How do contracts adapt to an increase in free cash flow?
In this paper, I examine the relation between cash flow from operations in excess of growth opportunities (free cash flow) and firm contracts. This paper is divided into two chapters. In the first chapter, I investigate the changes in governance mechanisms designed to control the agency costs associated with free cash flow. While I find little evidence of sweeping changes in governance mechanisms by firms that experience a large persistent increase in free cash flow, there is evidence that firms that already have mechanisms in place to align managers with shareholders (high equity ownership) retain these mechanisms and firms with low alignment between managers and shareholders initiate changes (CEO turnover). In the second chapter, I analyze the extent to which firms smooth investment around changes in cash flow through debt financing or changes in cash reserves. I find evidence consistent with the presence of information predicting future cash flow reducing the costs of external financing and limiting under-investment. I also find evidence that managers anticipate cash flow shortfalls when making deposits into cash balances. This evidence suggests that information about the pattern in firm cash flow can affect investing and financing decisions.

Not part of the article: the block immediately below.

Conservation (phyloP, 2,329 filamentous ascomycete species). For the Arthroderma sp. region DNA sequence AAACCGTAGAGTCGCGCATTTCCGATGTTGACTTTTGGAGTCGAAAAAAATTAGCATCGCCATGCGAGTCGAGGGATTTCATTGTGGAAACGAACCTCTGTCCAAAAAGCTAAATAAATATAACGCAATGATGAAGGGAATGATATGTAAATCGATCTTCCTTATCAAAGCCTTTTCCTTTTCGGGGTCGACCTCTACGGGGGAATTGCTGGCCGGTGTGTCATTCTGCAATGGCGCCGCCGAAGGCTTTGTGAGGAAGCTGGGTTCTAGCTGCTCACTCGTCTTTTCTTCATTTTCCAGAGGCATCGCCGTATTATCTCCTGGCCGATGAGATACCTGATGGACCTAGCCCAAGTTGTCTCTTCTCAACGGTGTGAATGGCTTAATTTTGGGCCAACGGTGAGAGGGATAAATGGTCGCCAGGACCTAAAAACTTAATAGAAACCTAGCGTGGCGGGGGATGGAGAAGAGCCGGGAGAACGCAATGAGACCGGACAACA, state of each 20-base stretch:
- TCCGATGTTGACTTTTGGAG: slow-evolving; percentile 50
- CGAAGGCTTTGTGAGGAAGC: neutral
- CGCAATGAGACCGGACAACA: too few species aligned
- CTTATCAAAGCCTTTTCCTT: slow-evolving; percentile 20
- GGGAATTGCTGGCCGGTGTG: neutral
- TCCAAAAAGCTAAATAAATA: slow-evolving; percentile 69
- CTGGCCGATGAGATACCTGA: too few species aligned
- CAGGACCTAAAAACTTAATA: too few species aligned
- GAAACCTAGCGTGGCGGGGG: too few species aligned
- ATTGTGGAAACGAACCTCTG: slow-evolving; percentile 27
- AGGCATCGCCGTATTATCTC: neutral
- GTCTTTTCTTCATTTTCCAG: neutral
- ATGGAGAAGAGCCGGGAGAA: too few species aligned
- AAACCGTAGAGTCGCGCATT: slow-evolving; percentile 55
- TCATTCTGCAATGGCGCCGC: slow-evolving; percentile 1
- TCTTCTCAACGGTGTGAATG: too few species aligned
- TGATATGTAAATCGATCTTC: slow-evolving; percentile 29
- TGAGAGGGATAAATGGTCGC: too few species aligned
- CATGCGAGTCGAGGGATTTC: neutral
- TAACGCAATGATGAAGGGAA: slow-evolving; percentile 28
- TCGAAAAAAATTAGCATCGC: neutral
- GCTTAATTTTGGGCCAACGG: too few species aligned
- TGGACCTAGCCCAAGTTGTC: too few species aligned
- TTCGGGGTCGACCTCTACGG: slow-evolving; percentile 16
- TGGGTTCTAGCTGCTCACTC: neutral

Goodman, Theodore Hershel, "How do contracts adapt to an increase in free cash flow?" (2005). Dissertations available from ProQuest. AAI3197674.